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The Tip Jar: How much money can you save giving up your car commute?

We had a race – car vs. bike vs. bus – to see whether it's worth your time giving up your car.

Rush hour in the Twin Cities, particularly during construction season, can really put you in a bad mood.

So what if you took a break from your car and opted for a bike or a bus? What you'd lose in convenience you would make up for in health benefits and pollution reduction – but would you save money too?

The Tip Jar has taken a look at just how much you can save scrapping your car for your daily commute.

We had a race: Car vs. bike vs. bus

Before I even start on the cost comparisons, what's the point in saving some cash if your journey adds an hour or traveling onto your day? 

Time, arguably, is more valuable than money – so we put it to the test.

In that spirit, I organized a race from near my home in southwest Minneapolis to the GoMN office in the North Loop, pitting car against bike against bus. You can see how we got on in the video at the top of this page.


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Cost of using my car to commute

The quickest way to commute from my home to work (traffic pending) is via Highway 100 and I-394.

That's a 9.6-mile one-way journey – so 19.2 miles a day, and 96 miles for a five-day work week. Over the course of 48 working weeks of the year, that's 4,608 miles I'd travel solely on my commute.

Say I get 30 miles to the gallon, I'd use 153.8 gallons a year for my commute alone, which at the current average gas price in the Twin Cities ($2.44 for regular) works out at $375.27 per year.

But I also have to take into account maintenance costs. AAA found in 2015 that average annual maintenance costs for car owners was $766.50, plus $147 for tires.

I'll reduce this figure by 25 percent for this comparison as commuting isn't the only traveling I do in my car, but that's still a hefty $685.12 a year.

Add another $35 for the cost of my tabs, plus the $612 annual cost of insurance, and I'm spending $1,707.39 a year to commute by car.

This also isn't taking into account car loan payments and parking costs (of which I have neither) that many car owners also have to deal with.

If I took out a $15,000 car loan at 4 percent for five years, the cost of buying the car would work out to $1,657.50 per year if I kept the car for 10 years.

So if you factor that in, the annual cost would balloon to $3,364.89 to run a car for my commute.

Cost of riding my bike

Thanks to the bike path on Lake Calhoun followed by the Cedar Lake Bike Trail that takes me right to my office, my journey is shorter than by car – 7.2 miles one way, and 14.4 there and back.

So if I were to bike every day, I'd end up covering 72 miles a week, 3,456 miles per year.

I don't have to worry about fuel costs, but I do have to consider maintenance. Freewheel Bike in Midtown does a "Golden Wrench Overhaul" for $240 that's good for 3,000 miles (cost reduced to $120 between October and January).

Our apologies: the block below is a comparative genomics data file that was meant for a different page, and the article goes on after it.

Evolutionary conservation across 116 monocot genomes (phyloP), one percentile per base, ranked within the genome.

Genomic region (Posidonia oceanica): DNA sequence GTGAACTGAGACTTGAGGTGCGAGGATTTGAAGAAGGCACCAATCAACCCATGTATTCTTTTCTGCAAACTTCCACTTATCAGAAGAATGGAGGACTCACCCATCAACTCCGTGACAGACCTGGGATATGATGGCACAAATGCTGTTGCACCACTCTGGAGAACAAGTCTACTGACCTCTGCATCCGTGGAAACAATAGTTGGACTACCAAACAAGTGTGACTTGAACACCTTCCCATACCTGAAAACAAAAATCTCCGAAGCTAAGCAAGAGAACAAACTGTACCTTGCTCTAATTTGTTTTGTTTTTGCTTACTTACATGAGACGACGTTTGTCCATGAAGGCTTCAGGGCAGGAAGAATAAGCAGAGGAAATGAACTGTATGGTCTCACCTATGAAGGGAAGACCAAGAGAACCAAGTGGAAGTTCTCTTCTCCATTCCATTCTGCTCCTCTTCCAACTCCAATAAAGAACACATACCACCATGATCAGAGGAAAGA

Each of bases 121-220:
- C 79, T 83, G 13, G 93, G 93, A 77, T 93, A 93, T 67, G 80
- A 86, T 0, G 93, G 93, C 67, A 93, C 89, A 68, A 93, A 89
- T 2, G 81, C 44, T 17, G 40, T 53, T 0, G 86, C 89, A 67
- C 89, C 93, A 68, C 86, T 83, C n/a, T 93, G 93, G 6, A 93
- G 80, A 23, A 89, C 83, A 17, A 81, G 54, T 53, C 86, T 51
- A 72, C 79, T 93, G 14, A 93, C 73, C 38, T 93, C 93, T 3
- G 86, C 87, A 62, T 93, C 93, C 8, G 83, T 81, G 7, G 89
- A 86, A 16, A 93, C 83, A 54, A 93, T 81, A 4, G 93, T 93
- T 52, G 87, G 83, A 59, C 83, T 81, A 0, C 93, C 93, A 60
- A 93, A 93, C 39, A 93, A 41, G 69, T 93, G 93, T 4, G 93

I'll also add $20 for the cost of a couple of inner tubes in the event of a puncture, which I fix myself, and it leaves me with the total cost of $260 per year to commute with my bike.

If I were to spend $500 on a road bike and another $100 on equipment and used it over 10 years, that'd work out at an extra $60 a year, leading to an annual total of $320 to use a bike on my commute.

Taking the bus

I'm fortunate enough to have a bus route pretty close to my house and it takes me into downtown Minneapolis, leaving a 6-7 minute walk to my building.

Unfortunately, bus fares with Metro Transit are going to increase, getting hiked 25 cents per journey for local buses as of Oct. 1.

That would mean my journey to work would cost me $2.50 one way, or $5 round trip each day.

That works out at $25 a week, and over 48 weeks that would cost $1,200 per year.

Unlike bikes and cars, there are no maintenance costs to worry about. The only thing that is going to affect me is a fare hike. 


Bikes are the cheapest way to commute, it's not close. And that's not even factoring in the health benefits that come with it (which could save you money on, say, gym memberships and future health care costs).

But let's face it, we live in Minnesota, and Minnesota has winter. It's unreasonable to expect the average commuter to commit to biking every day of the year.

I manage to mix-and-match, opting for the bike during the warmer months, the car during the cold, and the bus when I'm going drinking after work.

The video at the top of the page shows that for me at least, biking is faster than braving rush-hour traffic, with the bus the slowest but probably the most relaxing of any journey.

But clearly the time of day you're traveling and where you live plays a major role in this. I'm fortunate to live near to bike trails, though I used to live near Park Avenue South where street bike lanes would make my bike commute much longer.

Similarly, I know for a fact that taking my car – and possibly even the bus – into work is quicker than a bike if I leave between 6-7 a.m. or 9-10 a.m.

That said, the cost of running my car every day to work – and the irritation I experience every time I need to put it in the shop – has certainly got me thinking about cutting down the amount I use it. 

Biking and taking the bus are genuine alternatives, but I could also look to carpool sites like MoveMinneapolis.

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